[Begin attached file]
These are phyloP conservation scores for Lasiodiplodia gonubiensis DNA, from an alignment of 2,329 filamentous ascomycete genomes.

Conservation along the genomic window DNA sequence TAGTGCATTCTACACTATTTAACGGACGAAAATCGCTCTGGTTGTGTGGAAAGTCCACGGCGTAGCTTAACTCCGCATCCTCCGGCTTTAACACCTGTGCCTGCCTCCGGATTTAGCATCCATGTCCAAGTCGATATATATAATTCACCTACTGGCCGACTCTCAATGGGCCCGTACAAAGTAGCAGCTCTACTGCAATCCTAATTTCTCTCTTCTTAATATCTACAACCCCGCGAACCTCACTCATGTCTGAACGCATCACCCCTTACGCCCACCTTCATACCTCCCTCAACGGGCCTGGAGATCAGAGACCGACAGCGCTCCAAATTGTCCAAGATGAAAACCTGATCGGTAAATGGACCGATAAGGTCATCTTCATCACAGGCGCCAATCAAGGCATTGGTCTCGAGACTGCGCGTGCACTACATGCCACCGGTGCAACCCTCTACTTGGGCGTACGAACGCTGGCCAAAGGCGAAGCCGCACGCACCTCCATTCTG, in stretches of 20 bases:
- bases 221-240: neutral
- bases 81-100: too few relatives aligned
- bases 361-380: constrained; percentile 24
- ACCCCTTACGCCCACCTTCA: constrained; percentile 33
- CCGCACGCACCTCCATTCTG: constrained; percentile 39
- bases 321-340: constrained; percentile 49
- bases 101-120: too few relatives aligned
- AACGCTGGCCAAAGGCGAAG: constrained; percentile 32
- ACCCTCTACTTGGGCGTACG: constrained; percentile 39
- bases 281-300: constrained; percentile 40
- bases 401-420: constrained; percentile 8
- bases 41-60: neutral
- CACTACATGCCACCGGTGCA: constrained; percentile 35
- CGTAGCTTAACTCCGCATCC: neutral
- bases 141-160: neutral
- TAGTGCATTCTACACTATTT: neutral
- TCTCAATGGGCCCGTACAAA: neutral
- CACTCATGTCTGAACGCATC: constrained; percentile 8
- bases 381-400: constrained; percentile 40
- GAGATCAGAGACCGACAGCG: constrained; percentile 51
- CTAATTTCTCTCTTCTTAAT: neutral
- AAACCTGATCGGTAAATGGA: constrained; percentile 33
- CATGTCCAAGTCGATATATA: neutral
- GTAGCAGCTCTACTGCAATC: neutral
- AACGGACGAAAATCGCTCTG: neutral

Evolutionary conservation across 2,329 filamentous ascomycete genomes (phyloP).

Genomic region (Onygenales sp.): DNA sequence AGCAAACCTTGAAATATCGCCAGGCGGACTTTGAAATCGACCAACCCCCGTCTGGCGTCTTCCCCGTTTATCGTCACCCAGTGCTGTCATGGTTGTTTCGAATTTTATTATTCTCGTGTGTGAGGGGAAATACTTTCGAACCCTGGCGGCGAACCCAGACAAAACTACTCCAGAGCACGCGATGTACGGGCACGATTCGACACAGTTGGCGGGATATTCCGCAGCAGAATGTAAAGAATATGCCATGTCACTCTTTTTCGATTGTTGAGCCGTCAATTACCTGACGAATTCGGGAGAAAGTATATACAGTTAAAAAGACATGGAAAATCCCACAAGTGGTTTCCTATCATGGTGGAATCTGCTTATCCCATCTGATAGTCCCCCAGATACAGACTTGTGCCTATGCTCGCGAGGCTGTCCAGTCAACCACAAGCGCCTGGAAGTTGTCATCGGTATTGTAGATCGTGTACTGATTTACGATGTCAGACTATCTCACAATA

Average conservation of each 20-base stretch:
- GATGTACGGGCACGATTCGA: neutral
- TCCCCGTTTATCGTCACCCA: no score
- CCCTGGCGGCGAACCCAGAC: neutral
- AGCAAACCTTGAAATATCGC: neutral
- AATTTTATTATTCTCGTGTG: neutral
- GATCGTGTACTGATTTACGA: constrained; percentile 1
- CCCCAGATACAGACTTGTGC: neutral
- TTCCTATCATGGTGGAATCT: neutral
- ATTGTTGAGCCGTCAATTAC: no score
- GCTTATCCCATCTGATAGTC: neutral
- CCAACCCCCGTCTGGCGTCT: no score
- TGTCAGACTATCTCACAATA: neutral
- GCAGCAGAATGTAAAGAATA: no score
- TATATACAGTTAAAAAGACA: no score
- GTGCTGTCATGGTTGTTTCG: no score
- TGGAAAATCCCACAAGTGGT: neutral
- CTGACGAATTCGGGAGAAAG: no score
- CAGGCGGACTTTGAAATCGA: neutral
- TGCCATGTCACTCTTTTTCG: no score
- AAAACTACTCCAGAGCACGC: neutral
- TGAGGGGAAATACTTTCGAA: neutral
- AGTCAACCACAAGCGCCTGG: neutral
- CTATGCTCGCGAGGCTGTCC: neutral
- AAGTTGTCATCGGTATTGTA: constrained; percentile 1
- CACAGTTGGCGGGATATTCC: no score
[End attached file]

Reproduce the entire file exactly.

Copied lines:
These are phyloP conservation scores for Lasiodiplodia gonubiensis DNA, from an alignment of 2,329 filamentous ascomycete genomes.

Conservation along the genomic window DNA sequence TAGTGCATTCTACACTATTTAACGGACGAAAATCGCTCTGGTTGTGTGGAAAGTCCACGGCGTAGCTTAACTCCGCATCCTCCGGCTTTAACACCTGTGCCTGCCTCCGGATTTAGCATCCATGTCCAAGTCGATATATATAATTCACCTACTGGCCGACTCTCAATGGGCCCGTACAAAGTAGCAGCTCTACTGCAATCCTAATTTCTCTCTTCTTAATATCTACAACCCCGCGAACCTCACTCATGTCTGAACGCATCACCCCTTACGCCCACCTTCATACCTCCCTCAACGGGCCTGGAGATCAGAGACCGACAGCGCTCCAAATTGTCCAAGATGAAAACCTGATCGGTAAATGGACCGATAAGGTCATCTTCATCACAGGCGCCAATCAAGGCATTGGTCTCGAGACTGCGCGTGCACTACATGCCACCGGTGCAACCCTCTACTTGGGCGTACGAACGCTGGCCAAAGGCGAAGCCGCACGCACCTCCATTCTG, in stretches of 20 bases:
- bases 221-240: neutral
- bases 81-100: too few relatives aligned
- bases 361-380: constrained; percentile 24
- ACCCCTTACGCCCACCTTCA: constrained; percentile 33
- CCGCACGCACCTCCATTCTG: constrained; percentile 39
- bases 321-340: constrained; percentile 49
- bases 101-120: too few relatives aligned
- AACGCTGGCCAAAGGCGAAG: constrained; percentile 32
- ACCCTCTACTTGGGCGTACG: constrained; percentile 39
- bases 281-300: constrained; percentile 40
- bases 401-420: constrained; percentile 8
- bases 41-60: neutral
- CACTACATGCCACCGGTGCA: constrained; percentile 35
- CGTAGCTTAACTCCGCATCC: neutral
- bases 141-160: neutral
- TAGTGCATTCTACACTATTT: neutral
- TCTCAATGGGCCCGTACAAA: neutral
- CACTCATGTCTGAACGCATC: constrained; percentile 8
- bases 381-400: constrained; percentile 40
- GAGATCAGAGACCGACAGCG: constrained; percentile 51
- CTAATTTCTCTCTTCTTAAT: neutral
- AAACCTGATCGGTAAATGGA: constrained; percentile 33
- CATGTCCAAGTCGATATATA: neutral
- GTAGCAGCTCTACTGCAATC: neutral
- AACGGACGAAAATCGCTCTG: neutral

Evolutionary conservation across 2,329 filamentous ascomycete genomes (phyloP).

Genomic region (Onygenales sp.): DNA sequence AGCAAACCTTGAAATATCGCCAGGCGGACTTTGAAATCGACCAACCCCCGTCTGGCGTCTTCCCCGTTTATCGTCACCCAGTGCTGTCATGGTTGTTTCGAATTTTATTATTCTCGTGTGTGAGGGGAAATACTTTCGAACCCTGGCGGCGAACCCAGACAAAACTACTCCAGAGCACGCGATGTACGGGCACGATTCGACACAGTTGGCGGGATATTCCGCAGCAGAATGTAAAGAATATGCCATGTCACTCTTTTTCGATTGTTGAGCCGTCAATTACCTGACGAATTCGGGAGAAAGTATATACAGTTAAAAAGACATGGAAAATCCCACAAGTGGTTTCCTATCATGGTGGAATCTGCTTATCCCATCTGATAGTCCCCCAGATACAGACTTGTGCCTATGCTCGCGAGGCTGTCCAGTCAACCACAAGCGCCTGGAAGTTGTCATCGGTATTGTAGATCGTGTACTGATTTACGATGTCAGACTATCTCACAATA

Average conservation of each 20-base stretch:
- GATGTACGGGCACGATTCGA: neutral
- TCCCCGTTTATCGTCACCCA: no score
- CCCTGGCGGCGAACCCAGAC: neutral
- AGCAAACCTTGAAATATCGC: neutral
- AATTTTATTATTCTCGTGTG: neutral
- GATCGTGTACTGATTTACGA: constrained; percentile 1
- CCCCAGATACAGACTTGTGC: neutral
- TTCCTATCATGGTGGAATCT: neutral
- ATTGTTGAGCCGTCAATTAC: no score
- GCTTATCCCATCTGATAGTC: neutral
- CCAACCCCCGTCTGGCGTCT: no score
- TGTCAGACTATCTCACAATA: neutral
- GCAGCAGAATGTAAAGAATA: no score
- TATATACAGTTAAAAAGACA: no score
- GTGCTGTCATGGTTGTTTCG: no score
- TGGAAAATCCCACAAGTGGT: neutral
- CTGACGAATTCGGGAGAAAG: no score
- CAGGCGGACTTTGAAATCGA: neutral
- TGCCATGTCACTCTTTTTCG: no score
- AAAACTACTCCAGAGCACGC: neutral
- TGAGGGGAAATACTTTCGAA: neutral
- AGTCAACCACAAGCGCCTGG: neutral
- CTATGCTCGCGAGGCTGTCC: neutral
- AAGTTGTCATCGGTATTGTA: constrained; percentile 1
- CACAGTTGGCGGGATATTCC: no score